This guide covers the primary law of Tribes in the U.S. as well as Federal Indian Law. Tribal Law is the law of sovereign Indigenous entities. Federal Indian law covers the inter-governmental relationship between Tribes and the United States. Terminology is fraught. If there are terms/descriptions which offend or are insensitive, we welcome your suggested changes.
The Harvard Law School Library has reclassified the shelving location for laws of Indigenous sovereign nations as part of a reparative project to more properly reflect Tribal sovereignty. Tribal Law formerly shelved within KF 8228 is now classed in KIE - KIG (Indigenous Law United States.) Tribal laws had been originally shelved within KF, the law of the United States. It was disrespectful to subsume the law of independent entities under U.S. federal law.
Subject headings are not consistent and many are highly problematic. Search HOLLIS by keyword using the name of the Tribe as either an author or a subject for the best access.
For more information and further reading about reparative cataloging projects, see this section of an excellent guide from the USC Law Library.
There is no comprehensive collection of Tribal Constitutions. The following sources are the main collections and can be quickly browsed. Many of these are historical collections. To determine if there is a more current version, researchers should contact the Tribe directly. Historical constitutions are important documents which demonstrate that a Tribe functioned as a politically autonomous entity during in the early 20th century. This is a factor for whether Tribes receive U.S. federal government recognition.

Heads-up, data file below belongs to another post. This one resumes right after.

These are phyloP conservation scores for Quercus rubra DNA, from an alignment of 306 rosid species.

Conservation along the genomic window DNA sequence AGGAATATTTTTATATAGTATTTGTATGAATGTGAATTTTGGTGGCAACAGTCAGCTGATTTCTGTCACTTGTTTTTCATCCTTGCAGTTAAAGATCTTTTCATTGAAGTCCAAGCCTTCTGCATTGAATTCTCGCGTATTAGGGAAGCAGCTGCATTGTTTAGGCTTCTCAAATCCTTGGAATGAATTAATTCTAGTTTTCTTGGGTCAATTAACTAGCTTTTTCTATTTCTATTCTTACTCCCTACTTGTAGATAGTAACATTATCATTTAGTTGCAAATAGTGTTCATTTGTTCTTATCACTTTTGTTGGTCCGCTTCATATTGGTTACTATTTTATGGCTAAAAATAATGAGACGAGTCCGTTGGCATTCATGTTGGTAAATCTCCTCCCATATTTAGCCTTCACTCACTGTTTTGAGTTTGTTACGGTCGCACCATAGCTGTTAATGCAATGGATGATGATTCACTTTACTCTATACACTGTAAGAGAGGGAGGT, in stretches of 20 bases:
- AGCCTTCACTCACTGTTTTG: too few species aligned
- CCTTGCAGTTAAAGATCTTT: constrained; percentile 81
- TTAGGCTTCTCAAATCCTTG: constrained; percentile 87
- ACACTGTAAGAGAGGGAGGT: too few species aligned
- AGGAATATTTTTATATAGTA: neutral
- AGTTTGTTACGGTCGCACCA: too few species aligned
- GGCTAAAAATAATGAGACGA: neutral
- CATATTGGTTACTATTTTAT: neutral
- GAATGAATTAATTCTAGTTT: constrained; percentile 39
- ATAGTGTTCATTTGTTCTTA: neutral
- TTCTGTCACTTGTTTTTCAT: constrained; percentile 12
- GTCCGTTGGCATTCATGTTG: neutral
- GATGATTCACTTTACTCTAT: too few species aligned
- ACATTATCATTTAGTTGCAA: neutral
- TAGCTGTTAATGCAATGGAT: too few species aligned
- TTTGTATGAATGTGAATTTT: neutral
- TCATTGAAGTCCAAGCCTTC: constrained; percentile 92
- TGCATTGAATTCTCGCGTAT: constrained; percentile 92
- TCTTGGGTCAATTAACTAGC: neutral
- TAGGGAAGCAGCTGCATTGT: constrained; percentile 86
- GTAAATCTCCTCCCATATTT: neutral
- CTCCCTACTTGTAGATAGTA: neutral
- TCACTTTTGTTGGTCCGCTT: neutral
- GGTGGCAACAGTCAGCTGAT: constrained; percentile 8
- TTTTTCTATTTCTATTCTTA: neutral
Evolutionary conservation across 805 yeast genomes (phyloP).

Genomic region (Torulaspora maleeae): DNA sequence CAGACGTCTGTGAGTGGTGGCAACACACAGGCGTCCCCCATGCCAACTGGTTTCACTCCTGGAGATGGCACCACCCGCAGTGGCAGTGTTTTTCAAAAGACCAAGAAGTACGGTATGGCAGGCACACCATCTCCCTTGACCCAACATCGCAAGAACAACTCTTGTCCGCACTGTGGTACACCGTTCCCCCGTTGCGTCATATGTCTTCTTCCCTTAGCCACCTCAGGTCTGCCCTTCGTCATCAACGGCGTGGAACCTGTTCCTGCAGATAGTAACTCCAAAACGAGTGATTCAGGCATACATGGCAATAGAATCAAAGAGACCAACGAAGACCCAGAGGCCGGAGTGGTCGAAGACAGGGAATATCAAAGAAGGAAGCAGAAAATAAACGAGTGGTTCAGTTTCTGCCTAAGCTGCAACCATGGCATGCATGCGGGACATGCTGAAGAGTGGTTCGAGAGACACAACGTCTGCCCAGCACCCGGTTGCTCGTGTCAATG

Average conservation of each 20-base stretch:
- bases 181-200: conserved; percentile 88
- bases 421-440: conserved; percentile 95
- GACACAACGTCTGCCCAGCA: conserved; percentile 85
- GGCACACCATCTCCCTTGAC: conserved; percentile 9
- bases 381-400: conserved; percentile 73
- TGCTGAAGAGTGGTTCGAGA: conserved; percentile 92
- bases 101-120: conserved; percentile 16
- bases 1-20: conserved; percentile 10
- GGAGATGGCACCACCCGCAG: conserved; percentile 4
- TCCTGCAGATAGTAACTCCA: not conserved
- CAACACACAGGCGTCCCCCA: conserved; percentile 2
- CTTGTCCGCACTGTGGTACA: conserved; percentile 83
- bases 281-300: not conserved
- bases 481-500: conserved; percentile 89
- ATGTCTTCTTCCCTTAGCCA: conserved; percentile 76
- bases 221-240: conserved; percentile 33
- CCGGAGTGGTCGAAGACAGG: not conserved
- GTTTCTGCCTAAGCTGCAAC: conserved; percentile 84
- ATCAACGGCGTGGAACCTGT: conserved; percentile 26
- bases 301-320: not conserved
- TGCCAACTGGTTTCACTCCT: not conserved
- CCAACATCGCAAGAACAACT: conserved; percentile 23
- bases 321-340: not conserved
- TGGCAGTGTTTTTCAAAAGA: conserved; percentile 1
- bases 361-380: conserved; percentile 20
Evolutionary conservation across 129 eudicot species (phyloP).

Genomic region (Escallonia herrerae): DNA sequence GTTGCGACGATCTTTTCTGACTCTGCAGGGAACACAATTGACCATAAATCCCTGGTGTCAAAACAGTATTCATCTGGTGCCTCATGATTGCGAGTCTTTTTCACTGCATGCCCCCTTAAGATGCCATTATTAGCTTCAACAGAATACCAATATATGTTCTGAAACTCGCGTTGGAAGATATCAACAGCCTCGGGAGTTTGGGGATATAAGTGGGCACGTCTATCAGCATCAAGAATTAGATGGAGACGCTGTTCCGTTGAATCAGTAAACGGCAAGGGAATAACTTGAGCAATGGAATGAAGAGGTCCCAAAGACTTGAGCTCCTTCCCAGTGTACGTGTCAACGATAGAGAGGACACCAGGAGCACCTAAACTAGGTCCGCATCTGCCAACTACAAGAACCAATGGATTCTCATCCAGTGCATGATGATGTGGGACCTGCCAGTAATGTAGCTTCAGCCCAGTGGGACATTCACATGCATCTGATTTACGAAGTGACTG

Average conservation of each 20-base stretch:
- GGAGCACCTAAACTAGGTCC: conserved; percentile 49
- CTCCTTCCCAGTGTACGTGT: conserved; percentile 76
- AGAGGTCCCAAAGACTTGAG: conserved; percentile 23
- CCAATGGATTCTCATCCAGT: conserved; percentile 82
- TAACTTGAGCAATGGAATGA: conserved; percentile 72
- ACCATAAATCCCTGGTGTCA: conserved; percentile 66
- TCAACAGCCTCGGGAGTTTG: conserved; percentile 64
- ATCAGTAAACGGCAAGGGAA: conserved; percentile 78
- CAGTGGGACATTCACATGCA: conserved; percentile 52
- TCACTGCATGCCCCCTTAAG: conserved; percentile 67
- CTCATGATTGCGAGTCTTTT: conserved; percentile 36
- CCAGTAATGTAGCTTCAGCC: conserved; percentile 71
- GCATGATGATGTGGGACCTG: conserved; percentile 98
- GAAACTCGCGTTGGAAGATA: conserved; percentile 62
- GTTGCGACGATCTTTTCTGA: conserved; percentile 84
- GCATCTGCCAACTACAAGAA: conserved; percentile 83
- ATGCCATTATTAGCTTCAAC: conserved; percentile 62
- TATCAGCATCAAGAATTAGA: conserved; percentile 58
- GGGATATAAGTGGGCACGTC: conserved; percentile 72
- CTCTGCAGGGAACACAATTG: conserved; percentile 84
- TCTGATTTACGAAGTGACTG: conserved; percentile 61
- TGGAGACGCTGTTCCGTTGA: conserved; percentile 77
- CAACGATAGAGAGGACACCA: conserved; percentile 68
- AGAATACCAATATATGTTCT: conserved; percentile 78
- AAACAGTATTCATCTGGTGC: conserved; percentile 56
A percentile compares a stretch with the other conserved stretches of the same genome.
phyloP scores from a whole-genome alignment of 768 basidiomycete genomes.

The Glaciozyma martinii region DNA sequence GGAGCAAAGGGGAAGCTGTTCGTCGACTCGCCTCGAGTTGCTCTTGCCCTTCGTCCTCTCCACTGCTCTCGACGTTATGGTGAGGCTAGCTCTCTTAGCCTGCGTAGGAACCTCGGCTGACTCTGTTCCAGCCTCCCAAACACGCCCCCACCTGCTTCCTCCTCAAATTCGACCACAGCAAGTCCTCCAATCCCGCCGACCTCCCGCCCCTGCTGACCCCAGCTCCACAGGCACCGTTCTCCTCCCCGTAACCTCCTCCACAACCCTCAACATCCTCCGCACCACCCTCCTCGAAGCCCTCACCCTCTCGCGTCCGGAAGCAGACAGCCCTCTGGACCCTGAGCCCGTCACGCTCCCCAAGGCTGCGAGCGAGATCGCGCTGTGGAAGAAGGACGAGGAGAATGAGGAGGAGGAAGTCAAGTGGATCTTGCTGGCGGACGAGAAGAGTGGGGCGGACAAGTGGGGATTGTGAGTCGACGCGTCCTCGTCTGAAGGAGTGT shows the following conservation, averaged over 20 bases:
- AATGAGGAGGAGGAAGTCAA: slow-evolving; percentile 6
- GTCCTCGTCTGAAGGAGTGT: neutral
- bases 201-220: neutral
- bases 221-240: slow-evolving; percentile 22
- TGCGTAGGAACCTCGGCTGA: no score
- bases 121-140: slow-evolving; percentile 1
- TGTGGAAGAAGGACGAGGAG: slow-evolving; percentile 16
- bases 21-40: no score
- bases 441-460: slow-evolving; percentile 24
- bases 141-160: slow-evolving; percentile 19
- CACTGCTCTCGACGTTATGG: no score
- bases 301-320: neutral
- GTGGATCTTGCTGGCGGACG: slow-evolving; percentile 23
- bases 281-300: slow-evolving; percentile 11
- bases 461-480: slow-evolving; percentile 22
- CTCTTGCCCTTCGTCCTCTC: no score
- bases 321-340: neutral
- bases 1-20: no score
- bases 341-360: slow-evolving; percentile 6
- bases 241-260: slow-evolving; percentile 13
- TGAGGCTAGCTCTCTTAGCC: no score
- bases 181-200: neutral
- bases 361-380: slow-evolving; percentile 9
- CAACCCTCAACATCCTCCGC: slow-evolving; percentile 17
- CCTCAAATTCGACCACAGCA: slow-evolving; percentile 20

The Harvard Law School Library holds some current and many historical Tribal codes in print format. We have reclassed the majority of our tribal collections into KIE-KIK, Indigenous Law United States. There is not one type of HOLLIS search based on call numbers, subject phrase, or keyword that will retrieve all Tribal codes. Please ask for assistance.
Federal Indian Law is mostly classified from KF8201 to KF8578. This area of the library is in the 4th floor Reading Room, North end, beginning in Row 84. However, the great majority of our collections are housed in off site storage. Browsing our physical shelves in the Harvard Law School Library will not reveal much of our collection. We also have extensive Federal Indian Law materials in our Historical and Special Collections department. To fully exploit our research collections, please ask for assistance.
There are hundreds of treaties between the U.S. and Tribes ratified between 1778 and 1871 when Congress ended the ability of Tribes to enter into treaties with the U.S. The sources below are the main collections to identify and locate them but none are comprehensive. Please ask for assistance.
Proquest Congressional is a database covering materials of the U.S. Congress and should be a first choice in researching topics related to Federal Indian law because of its historical coverage and depth. Topic pages collate historical timelines, hearings, reports, and legislation.
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